Farrell left cold by training ban
Dessie Farrell has questioned the merits of the GAA's annual winter training ban just days before it is due to come into effect. The CEO of the GPA believes that it is out of kilter with the appetite that exists amongst players, managers and supporters for their team to be successful and he also doubts the point of trying to enforce it over the coming months.
The ban is set for an overhaul next year, with a more flexible, staggered system expected to be introduced. Although the finer details are due to be discussed at the next Central Council meeting in November, as the ban is written into the GAA's Official Guide any proposed change will have to go before Congress next year, meaning it could not come into effect until 2012.
"Some counties will try to enforce it and others will turn a blind eye," said Farrell. "That's a lifelong issue in the GAA. How can you make everyone accountable for what's written down in the guide? I'd question the merits of enforcing it when everyone knows it's going to change."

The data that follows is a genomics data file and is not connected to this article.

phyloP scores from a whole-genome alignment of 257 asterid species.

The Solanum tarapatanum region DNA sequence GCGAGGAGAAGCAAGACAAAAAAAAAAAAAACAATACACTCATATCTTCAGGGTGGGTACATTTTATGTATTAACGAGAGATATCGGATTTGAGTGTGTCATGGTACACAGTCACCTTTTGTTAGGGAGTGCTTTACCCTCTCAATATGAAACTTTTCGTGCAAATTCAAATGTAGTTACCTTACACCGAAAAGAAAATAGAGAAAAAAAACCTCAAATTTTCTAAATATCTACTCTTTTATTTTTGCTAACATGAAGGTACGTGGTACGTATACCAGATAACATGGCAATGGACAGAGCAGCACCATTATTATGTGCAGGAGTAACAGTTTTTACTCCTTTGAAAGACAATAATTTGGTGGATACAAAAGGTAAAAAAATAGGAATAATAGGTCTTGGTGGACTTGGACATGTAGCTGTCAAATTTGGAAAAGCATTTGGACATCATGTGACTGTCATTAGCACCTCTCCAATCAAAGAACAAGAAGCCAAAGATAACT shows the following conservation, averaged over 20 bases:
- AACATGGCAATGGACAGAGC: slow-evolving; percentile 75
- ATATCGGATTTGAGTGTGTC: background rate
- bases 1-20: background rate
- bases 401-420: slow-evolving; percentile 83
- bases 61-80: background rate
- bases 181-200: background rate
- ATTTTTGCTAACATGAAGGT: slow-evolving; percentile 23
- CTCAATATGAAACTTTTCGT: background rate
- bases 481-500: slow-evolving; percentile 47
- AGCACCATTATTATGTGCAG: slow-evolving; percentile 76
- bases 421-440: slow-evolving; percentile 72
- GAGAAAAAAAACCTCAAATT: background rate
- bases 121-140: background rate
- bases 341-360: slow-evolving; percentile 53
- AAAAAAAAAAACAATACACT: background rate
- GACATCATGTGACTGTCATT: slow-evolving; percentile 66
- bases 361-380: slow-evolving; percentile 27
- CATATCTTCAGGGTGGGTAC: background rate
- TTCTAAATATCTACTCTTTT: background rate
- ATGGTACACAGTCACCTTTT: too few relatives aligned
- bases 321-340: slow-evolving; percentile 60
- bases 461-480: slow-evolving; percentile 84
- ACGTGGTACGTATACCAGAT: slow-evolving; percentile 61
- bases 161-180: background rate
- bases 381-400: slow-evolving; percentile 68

Last year it was reported that the ban was being widely flouted and the Cavan senior footballers were accused of conducting collective training last December. However, they escaped sanction after an investigation. Farrell is in favour of the ban in principle but he thinks that it needs to be implemented correctly.
"It makes sense to do it, but at the right time; recovery is important and rehab is necessary because players get knocks and bangs and need to sort them out and they need a break mentally.
"The principle of it stands up, but how it was actually set up was at odds with what people would want in that situation. People weren't doing it. We've been advocating to change it to that sort of rolling closed season where it comes into effect when a team gets knocked out of the championship."
Sunday Indo Sport